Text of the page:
The end of daylight saving time means check your clock, and check a few other things.

At 2 a.m. on Sunday, daylight saving time ends and buys you an extra hour of sleep. Niko King with the Sacramento Fire Department, wants to make sure that you don't sleep the big sleep.

"It's estimated that 65 percent of home fire deaths occur in homes that don't have a working smoke alarm," King said. 

So, make it part of your routine, not just to turn back the clock an hour, but to also check the batteries on your smoke detectors.

"One of those things that's so simple to do. Takes a 9-volt battery -- most of them. And it's so simple to do," King said.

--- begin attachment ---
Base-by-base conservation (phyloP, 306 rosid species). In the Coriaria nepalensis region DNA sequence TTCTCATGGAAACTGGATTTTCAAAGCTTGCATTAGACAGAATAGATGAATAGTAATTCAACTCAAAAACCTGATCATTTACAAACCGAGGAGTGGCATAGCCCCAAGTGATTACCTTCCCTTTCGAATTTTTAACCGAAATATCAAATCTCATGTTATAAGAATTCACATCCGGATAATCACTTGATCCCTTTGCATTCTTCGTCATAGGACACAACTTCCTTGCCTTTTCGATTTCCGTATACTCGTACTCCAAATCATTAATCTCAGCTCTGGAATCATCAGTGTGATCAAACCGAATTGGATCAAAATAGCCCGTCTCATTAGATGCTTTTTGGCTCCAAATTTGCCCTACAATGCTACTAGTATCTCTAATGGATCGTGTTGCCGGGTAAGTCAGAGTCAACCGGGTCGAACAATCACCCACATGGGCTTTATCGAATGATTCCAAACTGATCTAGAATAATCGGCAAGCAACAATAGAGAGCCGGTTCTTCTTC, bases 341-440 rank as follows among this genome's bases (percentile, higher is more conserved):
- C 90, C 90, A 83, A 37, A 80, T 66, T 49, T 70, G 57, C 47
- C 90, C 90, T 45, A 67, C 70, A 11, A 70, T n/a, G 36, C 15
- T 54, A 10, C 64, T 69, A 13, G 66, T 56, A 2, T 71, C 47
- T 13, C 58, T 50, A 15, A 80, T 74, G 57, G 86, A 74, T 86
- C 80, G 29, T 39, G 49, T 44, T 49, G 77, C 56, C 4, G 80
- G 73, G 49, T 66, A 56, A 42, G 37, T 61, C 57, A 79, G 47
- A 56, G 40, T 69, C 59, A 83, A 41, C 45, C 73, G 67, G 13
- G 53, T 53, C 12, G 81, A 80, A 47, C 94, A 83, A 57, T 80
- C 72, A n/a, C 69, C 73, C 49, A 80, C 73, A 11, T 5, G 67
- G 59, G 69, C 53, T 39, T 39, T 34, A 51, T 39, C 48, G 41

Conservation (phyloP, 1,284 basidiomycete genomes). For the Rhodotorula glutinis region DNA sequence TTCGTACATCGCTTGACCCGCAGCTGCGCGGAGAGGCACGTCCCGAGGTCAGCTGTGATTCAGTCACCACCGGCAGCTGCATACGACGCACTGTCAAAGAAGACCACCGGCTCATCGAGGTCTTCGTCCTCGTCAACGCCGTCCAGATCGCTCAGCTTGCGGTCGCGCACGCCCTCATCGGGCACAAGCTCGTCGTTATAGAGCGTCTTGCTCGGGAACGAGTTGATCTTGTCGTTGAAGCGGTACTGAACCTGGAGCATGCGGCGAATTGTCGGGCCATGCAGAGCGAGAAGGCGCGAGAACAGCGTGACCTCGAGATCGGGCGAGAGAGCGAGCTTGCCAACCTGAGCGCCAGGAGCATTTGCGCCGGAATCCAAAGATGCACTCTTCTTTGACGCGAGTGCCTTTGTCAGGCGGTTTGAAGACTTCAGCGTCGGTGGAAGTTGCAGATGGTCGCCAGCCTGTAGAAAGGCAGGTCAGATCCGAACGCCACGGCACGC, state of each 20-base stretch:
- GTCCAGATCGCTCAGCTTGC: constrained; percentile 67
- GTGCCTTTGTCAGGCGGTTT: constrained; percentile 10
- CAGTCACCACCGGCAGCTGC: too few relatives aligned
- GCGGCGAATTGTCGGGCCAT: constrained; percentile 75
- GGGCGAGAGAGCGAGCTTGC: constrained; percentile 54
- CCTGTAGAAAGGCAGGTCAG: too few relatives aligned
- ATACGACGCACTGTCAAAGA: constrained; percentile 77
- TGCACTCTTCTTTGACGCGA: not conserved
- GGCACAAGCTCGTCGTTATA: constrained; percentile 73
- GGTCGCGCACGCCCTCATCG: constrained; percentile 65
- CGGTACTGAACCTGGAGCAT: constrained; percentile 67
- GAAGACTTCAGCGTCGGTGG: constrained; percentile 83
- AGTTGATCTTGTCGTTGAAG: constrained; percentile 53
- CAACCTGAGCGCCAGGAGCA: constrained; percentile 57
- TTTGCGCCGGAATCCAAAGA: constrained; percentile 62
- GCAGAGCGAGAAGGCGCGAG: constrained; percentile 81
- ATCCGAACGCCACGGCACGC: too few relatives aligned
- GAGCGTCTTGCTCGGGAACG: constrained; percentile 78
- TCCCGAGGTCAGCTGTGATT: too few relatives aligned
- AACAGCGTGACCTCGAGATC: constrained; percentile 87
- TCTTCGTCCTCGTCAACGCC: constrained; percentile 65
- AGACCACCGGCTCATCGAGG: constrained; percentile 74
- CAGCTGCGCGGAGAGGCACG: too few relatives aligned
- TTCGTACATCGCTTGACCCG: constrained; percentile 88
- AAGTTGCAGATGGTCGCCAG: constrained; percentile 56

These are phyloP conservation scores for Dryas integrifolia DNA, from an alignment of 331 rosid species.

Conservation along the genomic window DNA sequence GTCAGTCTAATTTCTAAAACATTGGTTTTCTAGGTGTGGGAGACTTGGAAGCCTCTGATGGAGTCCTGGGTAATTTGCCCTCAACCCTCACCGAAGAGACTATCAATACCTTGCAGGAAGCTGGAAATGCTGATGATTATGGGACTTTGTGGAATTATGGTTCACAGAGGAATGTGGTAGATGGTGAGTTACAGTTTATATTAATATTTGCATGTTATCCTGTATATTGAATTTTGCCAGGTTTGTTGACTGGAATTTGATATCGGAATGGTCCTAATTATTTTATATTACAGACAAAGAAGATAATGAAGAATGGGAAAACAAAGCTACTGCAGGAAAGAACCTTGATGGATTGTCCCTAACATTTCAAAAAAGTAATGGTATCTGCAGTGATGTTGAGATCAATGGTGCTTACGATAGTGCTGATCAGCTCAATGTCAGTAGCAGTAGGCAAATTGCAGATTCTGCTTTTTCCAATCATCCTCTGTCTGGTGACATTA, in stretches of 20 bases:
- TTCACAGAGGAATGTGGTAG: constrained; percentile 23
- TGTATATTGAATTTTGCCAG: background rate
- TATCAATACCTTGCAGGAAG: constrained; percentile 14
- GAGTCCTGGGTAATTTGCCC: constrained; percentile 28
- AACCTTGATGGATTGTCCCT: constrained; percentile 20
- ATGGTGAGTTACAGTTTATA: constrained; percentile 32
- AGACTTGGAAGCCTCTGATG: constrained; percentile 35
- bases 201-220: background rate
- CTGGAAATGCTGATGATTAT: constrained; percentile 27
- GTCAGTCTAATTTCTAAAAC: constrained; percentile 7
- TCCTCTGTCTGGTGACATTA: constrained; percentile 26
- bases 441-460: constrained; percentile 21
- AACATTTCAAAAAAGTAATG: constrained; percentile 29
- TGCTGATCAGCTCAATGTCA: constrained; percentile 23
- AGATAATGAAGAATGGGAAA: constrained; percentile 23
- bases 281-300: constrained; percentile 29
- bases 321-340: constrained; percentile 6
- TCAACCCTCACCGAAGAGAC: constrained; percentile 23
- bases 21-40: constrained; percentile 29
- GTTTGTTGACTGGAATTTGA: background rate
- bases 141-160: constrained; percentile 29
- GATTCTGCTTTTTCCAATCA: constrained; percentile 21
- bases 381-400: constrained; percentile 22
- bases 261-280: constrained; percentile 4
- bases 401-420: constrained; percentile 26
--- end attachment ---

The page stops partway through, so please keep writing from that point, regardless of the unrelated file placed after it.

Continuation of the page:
And it's not just smoke detectors. There's another silent killer that begs your attention.

"Carbon monoxide is a gas that you can't see or smell, but at high levels it can kill a person," he said. 

Of all things in your house that take batteries, keep the ones in your smoke detector, and carbon monoxide detector fresh.

Sacramento's Department of Utilities also reminds reset our watering schedules.

Conservation Administrator William Granger says the City od Sacramento's current watering rules change twice a year.

"Beginning this Sunday, when daylight saving changes, we go to one-day-per-week watering, and we leave it up to the homeowner to water either Saturday or Sunday," Granger said. 

The cooler, wetter months provide an opportunity to preserve water resources and save money on utility bills.

Learn more about Sacramento's watering policies.